30 Watt soldering iron
Alloy soldering wire
Crystal Clear Polishing cream
Watch maker's pliers
2 dishes (as a substitute for a heat-resistant working surface)
small plastic vice
I had previously made good experience with using normal soldering Alloy and a normal 30 Watt soldering iron to connect Sterling Silver parts. I had connected the broken parts of a silver money clip and I have been using this money clip since eight years now. Thus I hoped this bracelet would be no exception.
3. Connecting the loose bracelet ends with clasp-side end-links
I carefully removed loose ends of the meshed bracelet and checked that the ends of the bracelet would fit into the recessed parts of the buckle.
I then applied a layer of soldering alloy on both bracelet ends. Then I filled both buckle holes with soldering alloy. Not as easy as it might sound, with this kind of jobs, you always seem to miss one arm. And of course, the parts also get very hot, thus holding them with pliers is a must. That is why I was happy to have a pair of watch maker's pliers with smooth jaws. Remember, all material was Sterling silver 925 and Leatherman-style pliers would have definitely left ugly marks.
Now I expected the difficult part to come... and I should be right. Holding the watch and bracelet, holding the buckle part, holding the soldering iron... the maths always show one missing hand/arm.
I finally decided to fix the watch into the small plastic vice. The flexible bracelet would nicely hang down and I was planning to use gravity to sink the bracelet end into the liquid soldering alloy in the buckle's recessed area. I held the buckle part with the watch maker's pliers and heated the soldering alloy in it until it was liquid. Then I moved the buckle from underneath upward towards the cut end of the bracelet.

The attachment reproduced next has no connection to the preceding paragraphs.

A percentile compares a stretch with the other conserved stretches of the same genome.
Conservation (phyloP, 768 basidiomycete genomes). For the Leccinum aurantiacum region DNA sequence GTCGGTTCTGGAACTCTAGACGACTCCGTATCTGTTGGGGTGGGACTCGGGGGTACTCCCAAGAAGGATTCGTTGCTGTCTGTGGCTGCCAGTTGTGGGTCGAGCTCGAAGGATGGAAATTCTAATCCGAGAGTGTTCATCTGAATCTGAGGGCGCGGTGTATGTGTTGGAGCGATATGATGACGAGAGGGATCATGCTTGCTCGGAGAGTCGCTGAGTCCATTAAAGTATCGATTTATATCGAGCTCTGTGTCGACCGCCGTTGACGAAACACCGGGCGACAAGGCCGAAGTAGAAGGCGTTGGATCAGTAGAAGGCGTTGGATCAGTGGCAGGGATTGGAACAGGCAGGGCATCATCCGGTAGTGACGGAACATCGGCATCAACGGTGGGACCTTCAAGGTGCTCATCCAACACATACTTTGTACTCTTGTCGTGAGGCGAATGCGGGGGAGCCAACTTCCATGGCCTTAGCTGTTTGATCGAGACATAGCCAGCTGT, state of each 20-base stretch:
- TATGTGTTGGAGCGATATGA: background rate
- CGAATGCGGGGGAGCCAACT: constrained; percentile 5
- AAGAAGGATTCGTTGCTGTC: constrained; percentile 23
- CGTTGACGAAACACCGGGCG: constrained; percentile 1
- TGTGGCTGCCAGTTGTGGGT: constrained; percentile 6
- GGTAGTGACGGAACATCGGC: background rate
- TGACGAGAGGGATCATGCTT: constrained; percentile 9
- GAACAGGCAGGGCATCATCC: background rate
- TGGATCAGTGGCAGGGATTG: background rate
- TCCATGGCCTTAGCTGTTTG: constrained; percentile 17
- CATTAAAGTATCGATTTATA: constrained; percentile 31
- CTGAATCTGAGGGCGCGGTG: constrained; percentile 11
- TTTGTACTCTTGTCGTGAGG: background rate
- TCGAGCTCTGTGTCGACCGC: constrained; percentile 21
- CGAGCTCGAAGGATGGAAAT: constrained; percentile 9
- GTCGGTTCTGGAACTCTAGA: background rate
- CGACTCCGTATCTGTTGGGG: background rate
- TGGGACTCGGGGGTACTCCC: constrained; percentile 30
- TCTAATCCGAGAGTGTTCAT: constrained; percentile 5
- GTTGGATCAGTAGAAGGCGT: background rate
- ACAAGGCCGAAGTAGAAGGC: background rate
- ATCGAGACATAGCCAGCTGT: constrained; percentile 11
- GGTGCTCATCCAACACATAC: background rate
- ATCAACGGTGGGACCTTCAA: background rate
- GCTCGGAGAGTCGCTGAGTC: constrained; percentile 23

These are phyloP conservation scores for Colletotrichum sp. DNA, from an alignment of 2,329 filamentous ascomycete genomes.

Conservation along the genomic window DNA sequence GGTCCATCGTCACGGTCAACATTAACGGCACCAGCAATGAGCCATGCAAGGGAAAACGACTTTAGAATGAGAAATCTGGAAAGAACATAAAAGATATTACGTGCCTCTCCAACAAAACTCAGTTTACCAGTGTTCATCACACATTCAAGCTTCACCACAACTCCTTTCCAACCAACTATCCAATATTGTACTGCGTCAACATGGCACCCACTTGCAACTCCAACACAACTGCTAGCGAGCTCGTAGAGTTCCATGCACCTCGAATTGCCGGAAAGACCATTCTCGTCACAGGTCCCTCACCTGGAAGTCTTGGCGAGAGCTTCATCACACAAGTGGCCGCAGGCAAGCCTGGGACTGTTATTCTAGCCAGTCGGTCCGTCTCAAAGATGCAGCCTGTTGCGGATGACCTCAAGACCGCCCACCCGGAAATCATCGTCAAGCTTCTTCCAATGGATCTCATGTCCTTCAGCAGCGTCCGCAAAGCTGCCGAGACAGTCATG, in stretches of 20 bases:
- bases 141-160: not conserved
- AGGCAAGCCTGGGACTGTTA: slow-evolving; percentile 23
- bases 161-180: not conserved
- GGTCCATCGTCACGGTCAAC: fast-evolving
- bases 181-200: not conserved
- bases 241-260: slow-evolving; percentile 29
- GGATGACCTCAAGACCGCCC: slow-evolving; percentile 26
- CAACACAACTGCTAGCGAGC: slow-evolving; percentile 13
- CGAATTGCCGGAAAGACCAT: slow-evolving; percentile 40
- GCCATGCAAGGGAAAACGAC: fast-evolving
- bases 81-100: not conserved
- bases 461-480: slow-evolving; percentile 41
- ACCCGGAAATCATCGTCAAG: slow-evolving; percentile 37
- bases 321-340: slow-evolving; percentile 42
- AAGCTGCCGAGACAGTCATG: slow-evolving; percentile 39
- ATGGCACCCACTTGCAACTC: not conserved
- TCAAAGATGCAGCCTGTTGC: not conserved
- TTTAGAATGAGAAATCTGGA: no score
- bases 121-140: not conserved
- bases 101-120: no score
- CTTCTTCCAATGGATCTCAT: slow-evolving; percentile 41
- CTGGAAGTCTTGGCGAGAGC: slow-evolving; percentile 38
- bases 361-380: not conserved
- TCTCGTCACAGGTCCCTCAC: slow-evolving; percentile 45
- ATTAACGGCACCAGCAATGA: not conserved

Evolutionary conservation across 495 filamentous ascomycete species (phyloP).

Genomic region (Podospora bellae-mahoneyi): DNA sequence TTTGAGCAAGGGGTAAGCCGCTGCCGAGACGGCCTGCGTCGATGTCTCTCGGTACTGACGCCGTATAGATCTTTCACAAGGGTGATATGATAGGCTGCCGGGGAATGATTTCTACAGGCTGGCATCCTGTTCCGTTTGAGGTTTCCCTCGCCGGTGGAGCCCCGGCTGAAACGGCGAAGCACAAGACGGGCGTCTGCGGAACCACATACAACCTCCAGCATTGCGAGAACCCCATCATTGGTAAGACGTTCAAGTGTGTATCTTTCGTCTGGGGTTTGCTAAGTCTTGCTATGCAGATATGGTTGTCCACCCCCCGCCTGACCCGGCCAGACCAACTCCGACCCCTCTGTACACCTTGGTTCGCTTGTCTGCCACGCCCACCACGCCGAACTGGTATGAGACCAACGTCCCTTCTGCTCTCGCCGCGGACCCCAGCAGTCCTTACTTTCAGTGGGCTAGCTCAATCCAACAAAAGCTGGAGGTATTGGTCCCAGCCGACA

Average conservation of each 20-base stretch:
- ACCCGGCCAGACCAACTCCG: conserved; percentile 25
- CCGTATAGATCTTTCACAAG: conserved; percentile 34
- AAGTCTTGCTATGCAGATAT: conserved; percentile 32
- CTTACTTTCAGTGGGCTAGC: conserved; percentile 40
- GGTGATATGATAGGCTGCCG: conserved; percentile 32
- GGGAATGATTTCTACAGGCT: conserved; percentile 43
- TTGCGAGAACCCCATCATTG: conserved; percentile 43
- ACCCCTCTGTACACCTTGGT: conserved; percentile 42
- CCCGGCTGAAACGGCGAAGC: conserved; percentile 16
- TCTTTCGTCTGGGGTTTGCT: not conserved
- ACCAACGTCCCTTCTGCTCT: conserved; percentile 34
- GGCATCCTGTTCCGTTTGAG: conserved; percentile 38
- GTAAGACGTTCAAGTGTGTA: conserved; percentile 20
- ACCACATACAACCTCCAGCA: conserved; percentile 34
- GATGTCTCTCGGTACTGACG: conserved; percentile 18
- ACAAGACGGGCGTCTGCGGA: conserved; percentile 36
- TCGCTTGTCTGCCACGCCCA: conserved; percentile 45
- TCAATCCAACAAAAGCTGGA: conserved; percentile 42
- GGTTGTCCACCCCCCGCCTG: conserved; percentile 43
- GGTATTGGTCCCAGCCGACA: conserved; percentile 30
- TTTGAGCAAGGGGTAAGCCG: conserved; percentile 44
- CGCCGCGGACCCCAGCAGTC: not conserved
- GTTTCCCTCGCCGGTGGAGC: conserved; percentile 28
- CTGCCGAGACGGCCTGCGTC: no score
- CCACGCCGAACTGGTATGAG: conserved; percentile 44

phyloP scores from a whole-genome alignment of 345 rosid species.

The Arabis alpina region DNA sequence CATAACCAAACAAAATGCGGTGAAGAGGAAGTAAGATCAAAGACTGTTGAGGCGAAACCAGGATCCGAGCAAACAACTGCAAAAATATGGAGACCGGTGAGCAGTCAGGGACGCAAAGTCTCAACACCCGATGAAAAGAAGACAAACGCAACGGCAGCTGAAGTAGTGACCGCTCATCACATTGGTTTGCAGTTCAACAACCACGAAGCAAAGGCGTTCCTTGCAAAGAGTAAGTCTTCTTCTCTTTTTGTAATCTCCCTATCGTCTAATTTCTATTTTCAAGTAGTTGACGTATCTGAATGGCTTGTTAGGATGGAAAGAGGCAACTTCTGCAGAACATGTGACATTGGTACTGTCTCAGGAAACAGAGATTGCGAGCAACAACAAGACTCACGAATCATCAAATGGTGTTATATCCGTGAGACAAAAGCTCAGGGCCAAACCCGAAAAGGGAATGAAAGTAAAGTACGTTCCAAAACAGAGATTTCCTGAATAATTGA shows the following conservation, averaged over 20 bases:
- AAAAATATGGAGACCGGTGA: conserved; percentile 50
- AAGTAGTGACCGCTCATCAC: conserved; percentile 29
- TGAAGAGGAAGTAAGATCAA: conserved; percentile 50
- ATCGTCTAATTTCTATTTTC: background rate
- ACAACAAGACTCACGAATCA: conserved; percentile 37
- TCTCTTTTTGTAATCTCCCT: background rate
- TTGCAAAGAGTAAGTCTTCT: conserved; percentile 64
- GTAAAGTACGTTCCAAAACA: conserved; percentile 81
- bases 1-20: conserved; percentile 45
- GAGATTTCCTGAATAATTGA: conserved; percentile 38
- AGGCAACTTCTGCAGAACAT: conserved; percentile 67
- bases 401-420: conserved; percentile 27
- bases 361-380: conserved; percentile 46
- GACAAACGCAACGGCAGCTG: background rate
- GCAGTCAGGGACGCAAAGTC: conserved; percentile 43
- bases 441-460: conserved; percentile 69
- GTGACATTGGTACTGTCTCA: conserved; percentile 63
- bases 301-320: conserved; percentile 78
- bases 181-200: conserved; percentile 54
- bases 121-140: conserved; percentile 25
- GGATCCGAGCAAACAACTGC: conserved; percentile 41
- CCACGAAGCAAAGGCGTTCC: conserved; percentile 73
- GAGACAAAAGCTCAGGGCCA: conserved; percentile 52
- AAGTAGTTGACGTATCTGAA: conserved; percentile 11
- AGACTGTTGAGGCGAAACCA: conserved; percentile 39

It took a lot longer for the connection to cool, since the parts had really become hot. I had to try several times to find that out. Normal soldering connections are stable pretty soon, but in this case, I need to hold the hot buckle part against the bracelet end for at least 3 minutes until the soldered connection was stable.
Of course with the experience from the first end, the second end was no different, it actually started to become fun.
I had expected that the soldering would turn the Silver black again, but this time, no discoloration at all. So no need to use any polishing agent again. The bracelet and the buckle remained shiny and clean during the soldering.
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Again, this is the already shortened bracelet in the picture.